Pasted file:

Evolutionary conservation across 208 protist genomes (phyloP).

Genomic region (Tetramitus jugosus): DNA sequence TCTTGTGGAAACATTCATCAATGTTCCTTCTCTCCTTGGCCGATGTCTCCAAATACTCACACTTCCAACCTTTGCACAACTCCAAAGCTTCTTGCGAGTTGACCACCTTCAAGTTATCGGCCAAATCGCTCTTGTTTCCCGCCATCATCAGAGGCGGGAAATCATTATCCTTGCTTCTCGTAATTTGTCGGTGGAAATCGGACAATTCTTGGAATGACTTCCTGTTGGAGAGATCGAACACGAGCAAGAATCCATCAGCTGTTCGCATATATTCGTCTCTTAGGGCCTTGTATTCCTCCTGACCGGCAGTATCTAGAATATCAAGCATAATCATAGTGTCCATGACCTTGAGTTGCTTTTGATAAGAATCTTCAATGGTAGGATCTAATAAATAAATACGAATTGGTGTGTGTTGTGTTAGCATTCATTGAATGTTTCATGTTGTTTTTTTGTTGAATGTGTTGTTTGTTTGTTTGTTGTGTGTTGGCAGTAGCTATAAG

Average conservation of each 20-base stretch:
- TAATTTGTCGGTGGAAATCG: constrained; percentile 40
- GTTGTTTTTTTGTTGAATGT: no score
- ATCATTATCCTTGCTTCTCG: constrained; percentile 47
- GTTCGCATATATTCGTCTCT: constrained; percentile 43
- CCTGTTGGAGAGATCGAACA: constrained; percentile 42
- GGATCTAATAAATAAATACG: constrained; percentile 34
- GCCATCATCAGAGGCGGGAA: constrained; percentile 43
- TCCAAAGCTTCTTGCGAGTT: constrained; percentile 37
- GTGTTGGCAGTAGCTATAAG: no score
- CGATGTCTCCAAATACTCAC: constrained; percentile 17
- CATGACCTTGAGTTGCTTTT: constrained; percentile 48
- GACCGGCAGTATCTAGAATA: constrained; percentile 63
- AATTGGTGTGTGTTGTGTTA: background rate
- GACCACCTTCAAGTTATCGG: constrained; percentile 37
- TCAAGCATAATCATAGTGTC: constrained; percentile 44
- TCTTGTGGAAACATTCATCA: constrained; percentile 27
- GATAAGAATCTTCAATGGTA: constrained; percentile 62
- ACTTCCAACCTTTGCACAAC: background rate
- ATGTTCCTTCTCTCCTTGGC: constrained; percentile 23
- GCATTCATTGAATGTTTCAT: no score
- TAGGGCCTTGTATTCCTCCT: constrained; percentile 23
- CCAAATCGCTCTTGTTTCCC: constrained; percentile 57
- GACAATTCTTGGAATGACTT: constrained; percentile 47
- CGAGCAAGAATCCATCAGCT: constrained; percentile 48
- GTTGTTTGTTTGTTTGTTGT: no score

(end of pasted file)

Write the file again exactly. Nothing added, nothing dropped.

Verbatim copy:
Evolutionary conservation across 208 protist genomes (phyloP).

Genomic region (Tetramitus jugosus): DNA sequence TCTTGTGGAAACATTCATCAATGTTCCTTCTCTCCTTGGCCGATGTCTCCAAATACTCACACTTCCAACCTTTGCACAACTCCAAAGCTTCTTGCGAGTTGACCACCTTCAAGTTATCGGCCAAATCGCTCTTGTTTCCCGCCATCATCAGAGGCGGGAAATCATTATCCTTGCTTCTCGTAATTTGTCGGTGGAAATCGGACAATTCTTGGAATGACTTCCTGTTGGAGAGATCGAACACGAGCAAGAATCCATCAGCTGTTCGCATATATTCGTCTCTTAGGGCCTTGTATTCCTCCTGACCGGCAGTATCTAGAATATCAAGCATAATCATAGTGTCCATGACCTTGAGTTGCTTTTGATAAGAATCTTCAATGGTAGGATCTAATAAATAAATACGAATTGGTGTGTGTTGTGTTAGCATTCATTGAATGTTTCATGTTGTTTTTTTGTTGAATGTGTTGTTTGTTTGTTTGTTGTGTGTTGGCAGTAGCTATAAG

Average conservation of each 20-base stretch:
- TAATTTGTCGGTGGAAATCG: constrained; percentile 40
- GTTGTTTTTTTGTTGAATGT: no score
- ATCATTATCCTTGCTTCTCG: constrained; percentile 47
- GTTCGCATATATTCGTCTCT: constrained; percentile 43
- CCTGTTGGAGAGATCGAACA: constrained; percentile 42
- GGATCTAATAAATAAATACG: constrained; percentile 34
- GCCATCATCAGAGGCGGGAA: constrained; percentile 43
- TCCAAAGCTTCTTGCGAGTT: constrained; percentile 37
- GTGTTGGCAGTAGCTATAAG: no score
- CGATGTCTCCAAATACTCAC: constrained; percentile 17
- CATGACCTTGAGTTGCTTTT: constrained; percentile 48
- GACCGGCAGTATCTAGAATA: constrained; percentile 63
- AATTGGTGTGTGTTGTGTTA: background rate
- GACCACCTTCAAGTTATCGG: constrained; percentile 37
- TCAAGCATAATCATAGTGTC: constrained; percentile 44
- TCTTGTGGAAACATTCATCA: constrained; percentile 27
- GATAAGAATCTTCAATGGTA: constrained; percentile 62
- ACTTCCAACCTTTGCACAAC: background rate
- ATGTTCCTTCTCTCCTTGGC: constrained; percentile 23
- GCATTCATTGAATGTTTCAT: no score
- TAGGGCCTTGTATTCCTCCT: constrained; percentile 23
- CCAAATCGCTCTTGTTTCCC: constrained; percentile 57
- GACAATTCTTGGAATGACTT: constrained; percentile 47
- CGAGCAAGAATCCATCAGCT: constrained; percentile 48
- GTTGTTTGTTTGTTTGTTGT: no score